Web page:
Dell’s 8K monitor Follow us
Dell’s 8K monitor Follow us

Dell’s 8K monitor- has unveiled a new 32-inch display with an accuracy of 8K and a price of 5,000 US dollars, known as Ultrasharp 32 Ultra HD 8K Monitor or UP3218K,

on ​​the sidelines of its participation in the CES 2017 in Las Vegas. American.

The American company intends to launch the new screen dedicated to four-fold 4K desktop computers and 16 times the resolution of Full HD screens,

on the market on March 23.

The new screen measures 31.5 inches with a resolution of 7680 x 4320 pixels and a density of 280 pixels per inch, with a refresh frequency of 60 hertz,

and a viewing angle of 178 degrees, with 1.07 million colors, and a coverage ratio of 100 percent for Adobe RGB, sRGB and Rec709,

with a coverage rate of 96 percent for DCI – P3.

The display comes with a brightness of 400 nits,

1300: 1 contrast ratio, two DP 1.3 ports, an internal and external audio port, and 4 USB 3.0 ports with a USB BC1.2 charging port.

One of the most striking things is the very thin edge of the side screen compared to its size and accuracy,

as Dell’s 8K monitor is a leader in dealing with thin side edges,

and the screen resolution makes it difficult for the user to distinguish the screen pixels even when it is very close to its interface.

The company intends to launch the screen

which has a thickness of 9.7 mm and covered with solid aluminum in 12 different countries around the world, and in limited quantities due to the high price,

but it may be very suitable for fans of games.

It can also be used to monitor and explore space with the desire of scientists

to obtain more in-depth details and video content creation professionals,

photographers and architects who need to see the finer details of the design.

The Dell’s 8K monitor UltraSharp 8K monitor is an incredibly impressive monitor,

and while it definitely won’t be for everyone,

in some ways it feels like it’s giving us a sneak peek at the future.

Dell’s 8K monitor resolution

Dell’s 8K monitor’s biggest selling point by far is the huge 8K resolution, which equates to 7,680 x 4,320 pixels. That’s a massive leap in resolution for most of us,

who are just about considering the upgrade to 4K (3,840 x 2,160), and are currently using 1080p (1,920 x 1,200)

or 1440p (2,560 x 1,440) displays.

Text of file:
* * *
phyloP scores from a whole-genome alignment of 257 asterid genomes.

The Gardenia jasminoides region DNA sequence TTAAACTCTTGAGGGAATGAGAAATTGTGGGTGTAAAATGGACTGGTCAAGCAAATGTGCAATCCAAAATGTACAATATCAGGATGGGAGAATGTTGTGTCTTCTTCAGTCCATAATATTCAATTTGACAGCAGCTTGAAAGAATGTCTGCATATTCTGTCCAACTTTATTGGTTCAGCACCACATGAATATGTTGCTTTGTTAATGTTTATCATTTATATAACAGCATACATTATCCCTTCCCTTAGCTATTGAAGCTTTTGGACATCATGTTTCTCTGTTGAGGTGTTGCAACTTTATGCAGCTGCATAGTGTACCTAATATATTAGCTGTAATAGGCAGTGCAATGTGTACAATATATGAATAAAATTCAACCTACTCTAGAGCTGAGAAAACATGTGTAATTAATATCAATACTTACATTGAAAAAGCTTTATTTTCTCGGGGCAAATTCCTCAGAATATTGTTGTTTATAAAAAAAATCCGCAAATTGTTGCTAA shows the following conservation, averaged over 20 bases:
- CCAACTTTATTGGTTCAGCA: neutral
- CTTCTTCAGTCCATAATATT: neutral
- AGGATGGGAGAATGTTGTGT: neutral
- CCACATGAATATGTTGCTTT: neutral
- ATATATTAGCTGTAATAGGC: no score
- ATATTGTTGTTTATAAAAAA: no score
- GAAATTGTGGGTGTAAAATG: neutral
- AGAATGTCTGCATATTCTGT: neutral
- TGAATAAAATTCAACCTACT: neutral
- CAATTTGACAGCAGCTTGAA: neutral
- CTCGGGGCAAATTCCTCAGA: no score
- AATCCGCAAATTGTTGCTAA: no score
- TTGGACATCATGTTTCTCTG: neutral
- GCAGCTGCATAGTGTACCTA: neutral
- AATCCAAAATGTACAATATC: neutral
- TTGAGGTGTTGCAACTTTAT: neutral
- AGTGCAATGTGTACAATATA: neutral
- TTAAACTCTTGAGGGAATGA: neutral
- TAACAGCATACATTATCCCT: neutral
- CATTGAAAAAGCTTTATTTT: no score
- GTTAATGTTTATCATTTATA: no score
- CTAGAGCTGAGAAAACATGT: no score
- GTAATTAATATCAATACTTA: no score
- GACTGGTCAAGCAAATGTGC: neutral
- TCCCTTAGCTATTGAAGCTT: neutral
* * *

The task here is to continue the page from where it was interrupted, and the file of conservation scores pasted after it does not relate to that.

So is an upgrade to 8K desirable for most people?

Straight off the bat we should say that this monitor

(and any other Dell’s 8K monitor monitor out there, although there aren’t many) probably isn’t aimed at you,

unless you’re a professional photographer, video editor or graphics artist.

There’s very little 8K content out there at the moment,

and if they are, you’ll need quite a powerful PC to run them at full 8K.

Price and availability

As with other screens in Dell’s UltraSharp range,

the UltraSharp UP3218K is aimed at professionals,

with PremierColor technology that meets many industry standards. Coupled with the huge resolution and large screen size,

you wouldn’t expecting this to be a cheap monitor. So, what’s the damage?

In the UK the UP3218K is available from Dell’s online store for £4,114.56. Meanwhile, the US Dell store has it on sale for $3,899.99

a much more reasonable price considering the exchange rate,

although still very expensive. In Australia, meanwhile,

the price hits AU$5,000.

This isn’t a monitor you’re going to buy on a whim, then, but if your work depends on accurate colors, and you need a large and high-resolution monitor,

the price may be worth it.


Even switched off the Dell UltraSharp UP3218K is a good-looking monitor, with the tool-free assembly that means it’s quick and easy to securely attach the screen to its base.

The base and neck of the monitor are made of durable-feeling brushed aluminum.

The screen is large at 32 inches, but compared to many of the ultra-wide monitors we’ve had in recently, like the Alienware AW3418DW from Dell’s gaming brand,

it doesn’t take up quite as much desk space as we’d feared. There’s no denying, though,